This museum, opened in 2004, was created to honor the 16th Infantry Regiment, 1st Infantry Division that was one of the D-Day landing assault divisions. These men, seasick and chilled, attacked from the sea into the teeth of murderous fire from four German strongholds, located on or at the base of the cliffs and sand dunes along Omaha Beach. They were under fire from the moment they were knee deep in water, and suffered 30% casualties in the first hour.
The museum curator, Pierre-Louis Gosselin, started his collection at age 9 when he lived on Omaha Beach. He realized that the First Infantry Division had not received much recognition for their actions on D-Day, so started the museum to honor them.
Only a few minutes’ drive from the American Military Cemetery at Colleville-Sur-Mer, the museum exhibits rare and unique pieces of equipment. Outside is a ramp from the front of a Higgins Boats landing craft used on D-Day. Inside, you’ll see weapons, rifles, pistols, personal items, M1 helmets, lifejackets, infantry assault jackets, photographs, landing maps, uniformed models, Higgins Boat Pilots models in uniform, paintings, even Chaplain Captain Andrews’ equipment, clothing and bible. Another photo display portrays the division’s Medal of Honor recipients.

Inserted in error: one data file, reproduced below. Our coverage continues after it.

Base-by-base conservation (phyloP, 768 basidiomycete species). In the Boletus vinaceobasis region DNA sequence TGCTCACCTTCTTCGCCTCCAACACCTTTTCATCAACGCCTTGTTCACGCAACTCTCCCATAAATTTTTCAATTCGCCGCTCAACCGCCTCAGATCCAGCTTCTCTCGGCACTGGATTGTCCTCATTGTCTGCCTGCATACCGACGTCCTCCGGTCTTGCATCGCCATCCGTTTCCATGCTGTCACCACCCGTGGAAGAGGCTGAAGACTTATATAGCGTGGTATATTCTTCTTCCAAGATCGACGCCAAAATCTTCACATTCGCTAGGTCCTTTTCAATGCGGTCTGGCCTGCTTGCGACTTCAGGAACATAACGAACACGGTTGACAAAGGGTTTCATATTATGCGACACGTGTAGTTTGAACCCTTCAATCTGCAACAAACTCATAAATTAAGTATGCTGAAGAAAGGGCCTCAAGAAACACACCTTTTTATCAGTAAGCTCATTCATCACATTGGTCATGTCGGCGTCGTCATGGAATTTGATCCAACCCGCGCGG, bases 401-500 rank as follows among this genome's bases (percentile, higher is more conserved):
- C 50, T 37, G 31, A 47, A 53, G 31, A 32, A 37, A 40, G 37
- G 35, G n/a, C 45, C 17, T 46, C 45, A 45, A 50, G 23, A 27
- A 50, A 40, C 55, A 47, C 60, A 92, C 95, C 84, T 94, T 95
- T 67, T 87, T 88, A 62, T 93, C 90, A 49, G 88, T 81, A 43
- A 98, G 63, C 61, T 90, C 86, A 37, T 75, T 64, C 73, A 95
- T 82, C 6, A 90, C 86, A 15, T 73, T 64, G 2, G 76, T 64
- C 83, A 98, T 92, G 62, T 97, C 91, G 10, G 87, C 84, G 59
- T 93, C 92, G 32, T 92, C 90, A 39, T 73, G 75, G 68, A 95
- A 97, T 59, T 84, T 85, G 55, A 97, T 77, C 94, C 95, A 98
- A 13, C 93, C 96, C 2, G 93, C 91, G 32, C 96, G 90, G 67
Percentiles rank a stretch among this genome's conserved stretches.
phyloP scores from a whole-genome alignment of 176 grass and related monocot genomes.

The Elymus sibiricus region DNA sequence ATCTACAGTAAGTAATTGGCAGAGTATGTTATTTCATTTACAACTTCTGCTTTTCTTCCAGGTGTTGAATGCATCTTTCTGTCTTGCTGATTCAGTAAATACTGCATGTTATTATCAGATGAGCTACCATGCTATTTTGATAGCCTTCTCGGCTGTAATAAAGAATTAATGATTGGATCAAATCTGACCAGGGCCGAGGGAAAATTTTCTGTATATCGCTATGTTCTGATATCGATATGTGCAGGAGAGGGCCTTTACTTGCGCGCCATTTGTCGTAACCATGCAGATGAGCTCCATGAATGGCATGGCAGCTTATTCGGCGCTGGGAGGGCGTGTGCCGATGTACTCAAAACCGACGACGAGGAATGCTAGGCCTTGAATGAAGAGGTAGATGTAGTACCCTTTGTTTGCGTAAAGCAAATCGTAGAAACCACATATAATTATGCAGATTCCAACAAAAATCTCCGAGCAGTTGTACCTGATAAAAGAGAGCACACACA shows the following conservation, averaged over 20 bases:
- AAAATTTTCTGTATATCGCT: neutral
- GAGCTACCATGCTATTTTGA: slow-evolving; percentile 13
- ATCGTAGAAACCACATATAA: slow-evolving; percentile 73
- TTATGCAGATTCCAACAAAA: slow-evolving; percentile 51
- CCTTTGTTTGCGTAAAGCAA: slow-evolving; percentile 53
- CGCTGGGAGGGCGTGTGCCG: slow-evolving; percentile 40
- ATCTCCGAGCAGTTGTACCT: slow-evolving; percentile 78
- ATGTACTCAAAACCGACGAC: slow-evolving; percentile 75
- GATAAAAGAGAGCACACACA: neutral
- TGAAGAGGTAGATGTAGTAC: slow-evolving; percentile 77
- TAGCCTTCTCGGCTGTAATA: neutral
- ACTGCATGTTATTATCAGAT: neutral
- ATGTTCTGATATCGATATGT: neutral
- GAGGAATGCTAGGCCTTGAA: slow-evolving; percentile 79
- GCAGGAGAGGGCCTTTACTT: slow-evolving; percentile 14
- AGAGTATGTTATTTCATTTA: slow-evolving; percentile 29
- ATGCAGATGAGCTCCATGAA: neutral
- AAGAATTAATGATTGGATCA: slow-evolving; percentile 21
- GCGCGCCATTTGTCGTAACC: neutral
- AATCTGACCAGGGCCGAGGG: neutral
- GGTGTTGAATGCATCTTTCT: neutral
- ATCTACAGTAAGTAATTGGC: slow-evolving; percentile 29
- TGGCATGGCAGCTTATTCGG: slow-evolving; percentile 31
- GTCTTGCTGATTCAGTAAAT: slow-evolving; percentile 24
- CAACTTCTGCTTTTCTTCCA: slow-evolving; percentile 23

Readerboards and scrapbooks trace the division’s proud combat record through Algeria, North Africa, Sicily, Italy to Normandy. Other division diaries describe the D-Day landings hour by hour, and make fascinating reading.
Airborne Museum, Sainte-Mere Eglise
Sainte-Mere-Eglise is an iconic name to airborne soldier aficionados. The first town in France liberated by allied forces, the small bustling village is so much larger than life because of the extensive film and literature coverage it’s received. Walk around the town to soak up the atmosphere before visiting the Airborne Museum, only a stone’s throw from the town square.